$$T{'}=\kappa N $$ $$N{'}=-\kappa T +\tau B$$ $$B{'}=-\tau N,$$

The first equation is the definition of curvature and last equation is the definition of torsion - both equations were calculated directly from the $T$ vector. The second equation has been written as orthonormal expansion of the first and last equations.

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Frenet Frame

The Frenet frame or trihedron is used for describing the turning and twisting of curves in $R^3$.

There are 6 degree of freedom, namely, 3 degrees of freedom to fix a point in $R^3$, and 3 degrees of freedom to fix the $T$ tangent vector or a velocity vector to the point.

From these 6 degrees of freedom, all else follows, namely, the Frenet frame or trihedron.

The Frenet frame consists of 3 vector, namely, $T{'},N{'},B{'}$ which are calculated from $T$.

The vector $T{'}$ measures the curvature of the curve, and the vector $B{'}$ measures the torsion of the curve.

The parameter $s$ generates the trajectory.

Let $\beta:I\rightarrow R^3$ be the mapping of cylindrical helix curve in $R^3$ with $s$ in the open interval $0\lt s \lt1$ in $I$

$$\beta(s)=(a_{ } cos\frac{s}{c},a_{ }sin\frac{s} {c},\frac {bs}{c})$$

where $c=(a^2+b^2)^{1/2}$ and $a>0$.

The unit tangent vector to the curve $T$ is

$$T(s)=\beta{'}(s)=(-\frac {a}{c}sin\frac{s}{c},\frac {a}{c}cos\frac{s}{c},\frac {b}{c})$$

where $\beta{'}(s)$ is short hand for $\frac {d\beta(s)}{ds}$.

Then

$$T^{'}(s)=\beta{''}(s)=(-\frac {a}{c^2}cos\frac{s} {c},-\frac {a}{c}^2 sin\frac{s}{c},0)$$

and the curvature is

$$\kappa(s)=||T^{'}(s)||=\frac {a}{c^2}=\frac{a}{a^2+b^2} > 0$$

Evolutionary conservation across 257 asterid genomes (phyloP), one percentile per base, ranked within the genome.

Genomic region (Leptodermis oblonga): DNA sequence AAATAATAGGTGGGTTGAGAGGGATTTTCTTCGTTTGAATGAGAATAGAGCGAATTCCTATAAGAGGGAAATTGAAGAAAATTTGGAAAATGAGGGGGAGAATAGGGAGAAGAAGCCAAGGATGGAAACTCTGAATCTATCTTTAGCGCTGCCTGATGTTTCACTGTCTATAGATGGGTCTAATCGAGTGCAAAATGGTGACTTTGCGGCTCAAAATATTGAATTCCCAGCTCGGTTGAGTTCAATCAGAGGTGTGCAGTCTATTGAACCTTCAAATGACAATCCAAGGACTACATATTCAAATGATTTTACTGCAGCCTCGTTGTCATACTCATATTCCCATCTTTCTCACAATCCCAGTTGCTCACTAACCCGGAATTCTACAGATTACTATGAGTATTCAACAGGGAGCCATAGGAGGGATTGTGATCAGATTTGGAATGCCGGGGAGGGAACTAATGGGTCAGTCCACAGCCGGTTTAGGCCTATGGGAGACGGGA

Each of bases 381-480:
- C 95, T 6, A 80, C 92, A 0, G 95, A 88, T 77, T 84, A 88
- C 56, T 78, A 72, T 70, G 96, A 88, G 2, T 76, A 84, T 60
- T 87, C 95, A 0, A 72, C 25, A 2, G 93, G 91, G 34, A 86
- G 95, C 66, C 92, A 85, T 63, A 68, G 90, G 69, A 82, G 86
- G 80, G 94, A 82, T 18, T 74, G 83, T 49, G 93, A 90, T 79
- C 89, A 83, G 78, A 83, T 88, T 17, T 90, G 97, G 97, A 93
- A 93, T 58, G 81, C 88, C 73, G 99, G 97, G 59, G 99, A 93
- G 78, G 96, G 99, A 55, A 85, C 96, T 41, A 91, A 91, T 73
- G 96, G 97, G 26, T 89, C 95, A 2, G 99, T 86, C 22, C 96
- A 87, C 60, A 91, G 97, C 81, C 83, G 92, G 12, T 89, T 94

Since $T^{'}=\kappa N$, where $N$ is the normal vector $$N(s)=(-cos\frac{s}{s},-sin\frac{s}{c},0)$$$$N(s)=(-cos\frac{s}{c},-sin\frac{s}{c},0)$$

which always points toward the axis of the cylinder on which $\beta(s)$ lies regardless of values of $a$ and $b$.

Using the cross product, $B=T\times N$ gives

$$B(s)=(\frac {b}{c}sin\frac{s}{c},-\frac {b}{c} cos\frac{s}{c},\frac {a}{c})$$

To compute the torsion, by definition, $B{'}=-\tau N$

$$B^{`}(s)=(\frac {b}{c^2}cos\frac{s}{c},\frac {b}{c^2} sin\frac{s}{c},0)$$

which implies

$$\tau=\frac {b}{c^2}=\frac {b}{a^2+b^2}$$

In summary, the Frenet frame consists of the 3 orthonormal vectors

$$T{'}=\kappa N $$ $$N{'}=-\kappa T +\tau B$$ $$B{'}=-\tau N,$$

The first equation is the definition of curvature and last equation is the definition of torsion - both equations were calculated directly from the $T$ vector. The second equation has been written as orthonormal expansion of the first and last equations.

Frenet Frame

The Frenet frame or trihedron is used for describing the turning and twisting of curves in $R^3$.

There are 6 degree of freedom, namely, 3 degrees of freedom to fix a point in $R^3$, and 3 degrees of freedom to fix the $T$ tangent vector or a velocity vector to the point.

From these 6 degrees of freedom, all else follows, namely, the Frenet frame or trihedron.

The Frenet frame consists of 3 vector, namely, $T{'},N{'},B{'}$ which are calculated from $T$.

The vector $T{'}$ measures the curvature of the curve, and the vector $B{'}$ measures the torsion of the curve.

The parameter $s$ generates the trajectory.

Let $\beta:I\rightarrow R^3$ be the mapping of cylindrical helix curve in $R^3$ with $s$ in the open interval $0\lt s \lt1$ in $I$

$$\beta(s)=(a_{ } cos\frac{s}{c},a_{ }sin\frac{s} {c},\frac {bs}{c})$$

where $c=(a^2+b^2)^{1/2}$ and $a>0$.